NDArray is the default type of arguments in both forward and backward. Therefore we often also implement the computation with NDArray operations. To show the flexibility of MXNet, however, we will demonstrate an implementation of the softmax layer using NumPy. Though a NumPy based operator can be only run on CPU and also lose some optimizations which can be applied on NDArray, it enjoys the rich functionalities provided by NumPy.

We first create a subclass of mx.operator.CustomOp and then define forward and backward.

class Softmax(mx.operator.CustomOp):
    def forward(self, is_train, req, in_data, out_data, aux):
        x = in_data[0].asnumpy()
        y = np.exp(x - x.max(axis=1).reshape((x.shape[0], 1)))
        y /= y.sum(axis=1).reshape((x.shape[0], 1))
        self.assign(out_data[0], req[0], mx.nd.array(y))

    def backward(self, req, out_grad, in_data, out_data, in_grad, aux):
        l = in_data[1].asnumpy().ravel().astype(np.int)
        y = out_data[0].asnumpy()
        y[np.arange(l.shape[0]), l] -= 1.0
        self.assign(in_grad[0], req[0], mx.nd.array(y))

Here we use asnumpy to convert the NDArray inputs into numpy.ndarray. Then using CustomOp.assign to assign the results back to mxnet.NDArray based on the value of req, which could be “over write” or “add to”.

Next we create a subclass of mx.operator.CustomOpProp for querying the properties.

# register this operator into MXNet by name "softmax"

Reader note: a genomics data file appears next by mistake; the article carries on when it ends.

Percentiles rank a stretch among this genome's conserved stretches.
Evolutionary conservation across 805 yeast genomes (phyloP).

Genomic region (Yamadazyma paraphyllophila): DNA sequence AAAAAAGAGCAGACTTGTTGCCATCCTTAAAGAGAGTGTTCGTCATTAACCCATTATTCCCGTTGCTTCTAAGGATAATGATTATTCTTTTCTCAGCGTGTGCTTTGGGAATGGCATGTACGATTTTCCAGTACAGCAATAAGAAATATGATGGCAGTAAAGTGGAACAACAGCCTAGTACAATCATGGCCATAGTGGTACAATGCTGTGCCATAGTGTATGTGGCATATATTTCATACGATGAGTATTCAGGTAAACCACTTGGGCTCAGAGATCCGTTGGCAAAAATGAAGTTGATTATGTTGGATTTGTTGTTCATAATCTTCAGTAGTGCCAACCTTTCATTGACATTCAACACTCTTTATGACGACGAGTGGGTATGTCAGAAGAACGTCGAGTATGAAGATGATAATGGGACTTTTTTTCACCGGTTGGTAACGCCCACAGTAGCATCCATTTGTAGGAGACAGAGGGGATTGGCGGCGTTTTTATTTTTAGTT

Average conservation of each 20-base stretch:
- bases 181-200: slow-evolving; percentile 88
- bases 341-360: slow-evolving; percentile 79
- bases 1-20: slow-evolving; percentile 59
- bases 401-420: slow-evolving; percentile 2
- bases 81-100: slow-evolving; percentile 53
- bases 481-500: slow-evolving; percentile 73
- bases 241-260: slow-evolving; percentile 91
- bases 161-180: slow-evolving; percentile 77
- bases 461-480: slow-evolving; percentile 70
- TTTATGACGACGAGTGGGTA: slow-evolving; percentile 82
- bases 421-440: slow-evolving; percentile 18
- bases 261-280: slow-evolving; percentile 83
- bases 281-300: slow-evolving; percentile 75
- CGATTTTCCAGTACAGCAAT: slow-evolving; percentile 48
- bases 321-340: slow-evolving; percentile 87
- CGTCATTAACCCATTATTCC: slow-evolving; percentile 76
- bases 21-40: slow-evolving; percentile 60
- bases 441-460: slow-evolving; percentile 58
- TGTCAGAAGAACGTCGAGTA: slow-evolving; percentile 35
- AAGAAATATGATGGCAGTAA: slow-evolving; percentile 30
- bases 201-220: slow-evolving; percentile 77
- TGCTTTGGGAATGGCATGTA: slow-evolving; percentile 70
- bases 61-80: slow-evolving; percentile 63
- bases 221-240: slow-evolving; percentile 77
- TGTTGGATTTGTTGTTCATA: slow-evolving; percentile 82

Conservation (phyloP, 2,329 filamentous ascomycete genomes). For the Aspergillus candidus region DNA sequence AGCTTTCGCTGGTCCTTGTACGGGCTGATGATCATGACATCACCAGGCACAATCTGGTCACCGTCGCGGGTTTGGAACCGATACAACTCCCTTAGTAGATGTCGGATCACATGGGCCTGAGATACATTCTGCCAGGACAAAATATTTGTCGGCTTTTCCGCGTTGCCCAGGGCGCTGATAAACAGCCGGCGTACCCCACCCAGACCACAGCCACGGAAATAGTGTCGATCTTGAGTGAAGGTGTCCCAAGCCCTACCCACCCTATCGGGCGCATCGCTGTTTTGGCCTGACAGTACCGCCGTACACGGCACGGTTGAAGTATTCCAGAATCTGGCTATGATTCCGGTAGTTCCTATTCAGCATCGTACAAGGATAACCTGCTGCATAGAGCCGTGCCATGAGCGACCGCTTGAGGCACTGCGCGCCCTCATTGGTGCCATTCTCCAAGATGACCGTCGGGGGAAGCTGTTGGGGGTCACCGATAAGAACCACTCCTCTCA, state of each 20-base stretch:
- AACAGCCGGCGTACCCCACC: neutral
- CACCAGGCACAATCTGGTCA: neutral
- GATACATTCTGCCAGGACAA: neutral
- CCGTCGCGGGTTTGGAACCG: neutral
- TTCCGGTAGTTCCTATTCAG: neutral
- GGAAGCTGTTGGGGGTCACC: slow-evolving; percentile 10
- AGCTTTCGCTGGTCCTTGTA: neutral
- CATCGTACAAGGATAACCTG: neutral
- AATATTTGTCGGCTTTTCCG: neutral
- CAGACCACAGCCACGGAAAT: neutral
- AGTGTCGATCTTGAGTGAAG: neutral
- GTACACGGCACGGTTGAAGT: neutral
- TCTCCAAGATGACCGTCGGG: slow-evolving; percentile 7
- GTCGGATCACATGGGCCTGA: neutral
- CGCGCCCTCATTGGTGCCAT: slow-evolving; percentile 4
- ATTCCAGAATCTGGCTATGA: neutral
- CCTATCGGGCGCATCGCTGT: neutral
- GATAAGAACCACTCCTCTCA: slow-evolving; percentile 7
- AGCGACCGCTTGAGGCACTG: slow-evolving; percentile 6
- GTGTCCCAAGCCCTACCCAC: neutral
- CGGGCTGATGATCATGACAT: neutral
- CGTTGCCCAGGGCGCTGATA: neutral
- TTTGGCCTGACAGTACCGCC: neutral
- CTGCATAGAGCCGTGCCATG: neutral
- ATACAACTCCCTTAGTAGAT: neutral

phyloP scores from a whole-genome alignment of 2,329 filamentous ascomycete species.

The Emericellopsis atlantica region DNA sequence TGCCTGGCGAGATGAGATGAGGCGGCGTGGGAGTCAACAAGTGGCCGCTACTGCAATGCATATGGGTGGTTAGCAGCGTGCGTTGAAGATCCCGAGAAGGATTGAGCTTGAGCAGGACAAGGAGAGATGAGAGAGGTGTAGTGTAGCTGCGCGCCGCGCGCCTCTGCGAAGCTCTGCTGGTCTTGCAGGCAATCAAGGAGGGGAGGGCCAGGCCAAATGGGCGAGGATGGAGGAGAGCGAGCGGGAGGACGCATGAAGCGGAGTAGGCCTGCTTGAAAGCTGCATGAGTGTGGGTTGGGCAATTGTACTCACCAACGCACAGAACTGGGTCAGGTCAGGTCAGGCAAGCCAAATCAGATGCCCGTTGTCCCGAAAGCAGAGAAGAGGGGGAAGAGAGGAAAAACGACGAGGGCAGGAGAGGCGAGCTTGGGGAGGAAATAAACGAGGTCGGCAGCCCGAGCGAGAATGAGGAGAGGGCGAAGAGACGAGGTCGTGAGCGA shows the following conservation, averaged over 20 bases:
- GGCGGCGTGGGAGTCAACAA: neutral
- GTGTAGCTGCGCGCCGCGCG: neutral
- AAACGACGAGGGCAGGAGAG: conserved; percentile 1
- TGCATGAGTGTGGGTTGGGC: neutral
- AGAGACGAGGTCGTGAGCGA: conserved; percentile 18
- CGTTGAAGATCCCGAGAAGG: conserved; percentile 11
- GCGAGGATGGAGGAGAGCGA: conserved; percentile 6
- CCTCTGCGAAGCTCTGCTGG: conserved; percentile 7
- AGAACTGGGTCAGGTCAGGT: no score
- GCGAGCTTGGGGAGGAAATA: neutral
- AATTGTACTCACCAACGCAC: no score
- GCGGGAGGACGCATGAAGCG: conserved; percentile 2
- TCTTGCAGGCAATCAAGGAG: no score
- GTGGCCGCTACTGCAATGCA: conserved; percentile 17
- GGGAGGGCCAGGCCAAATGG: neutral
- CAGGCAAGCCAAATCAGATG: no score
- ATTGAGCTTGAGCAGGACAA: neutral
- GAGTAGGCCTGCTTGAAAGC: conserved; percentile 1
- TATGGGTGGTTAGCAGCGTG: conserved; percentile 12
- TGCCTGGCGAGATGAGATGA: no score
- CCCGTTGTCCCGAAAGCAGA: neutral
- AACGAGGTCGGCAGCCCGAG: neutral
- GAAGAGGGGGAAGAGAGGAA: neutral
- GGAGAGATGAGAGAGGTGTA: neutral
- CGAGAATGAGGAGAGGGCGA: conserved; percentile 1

@mx.operator.register("softmax")
class SoftmaxProp(mx.operator.CustomOpProp):
    def __init__(self):
        # softmax is a loss layer so we don’t need gradient input
        # from layers above. 
        super(SoftmaxProp, self).__init__(need_top_grad=False)
    
    def list_arguments(self):
        return ['data', 'label']

    def list_outputs(self):
        return ['output']

    def infer_shape(self, in_shape):
        data_shape = in_shape[0]
        label_shape = (in_shape[0][0],)
        output_shape = in_shape[0]
        return [data_shape, label_shape], [output_shape], []

    def create_operator(self, ctx, shapes, dtypes):
        return Softmax()

Finally, we can use mx.sym.Custom with the register name to use this operator

net = mx.symbol.Custom(data=prev_input, op_type='softmax')

Advanced Usages *

Type Cast

MXNet uses 32-bit float in default. Sometimes we want to use a lower precision data type for better accuracy-performance trade-off. For example, The Nvidia Tesla Pascal GPUs (e.g. P100) have improved 16-bit float performance, while GTX Pascal GPUs (e.g. GTX 1080) are fast on 8-bit integers.

We can use the mx.sym.Cast operator to convert the data type.

a = mx.sym.Variable('data')
b = mx.sym.Cast(data=a, dtype='float16')
arg, out, _ = b.infer_type(data='float32')
assert out[0] is np.float16, "Type cast failed."
print({'input':arg, 'output':out})

c = mx.sym.Cast(data=a, dtype='uint8')
arg, out, _ = c.infer_type(data='int32')
assert out[0] is np.uint8, "Type cast failed."
print({'input':arg, 'output':out})
{'input': [<type 'numpy.float32'>], 'output': [<type 'numpy.float16'>]}
{'input': [<type 'numpy.int32'>], 'output': [<type 'numpy.uint8'>]}

Variable Sharing

Sometimes we want to share the contents between several symbols. This can be simply done by bind these symbols with the same array.

a = mx.sym.Variable('a')
b = mx.sym.Variable('b')
c = mx.sym.Variable('c')
d = a + b * c

data = mx.nd.ones((2,3))*2
ex = d.bind(ctx=mx.cpu(), args={'a':data, 'b':data, 'c':data})
ex.forward()
test_val(ex.outputs[0].asnumpy(), 6)
ex.outputs[0].asnumpy()
array([[ 6.,  6.,  6.],
       [ 6.,  6.,  6.]], dtype=float32)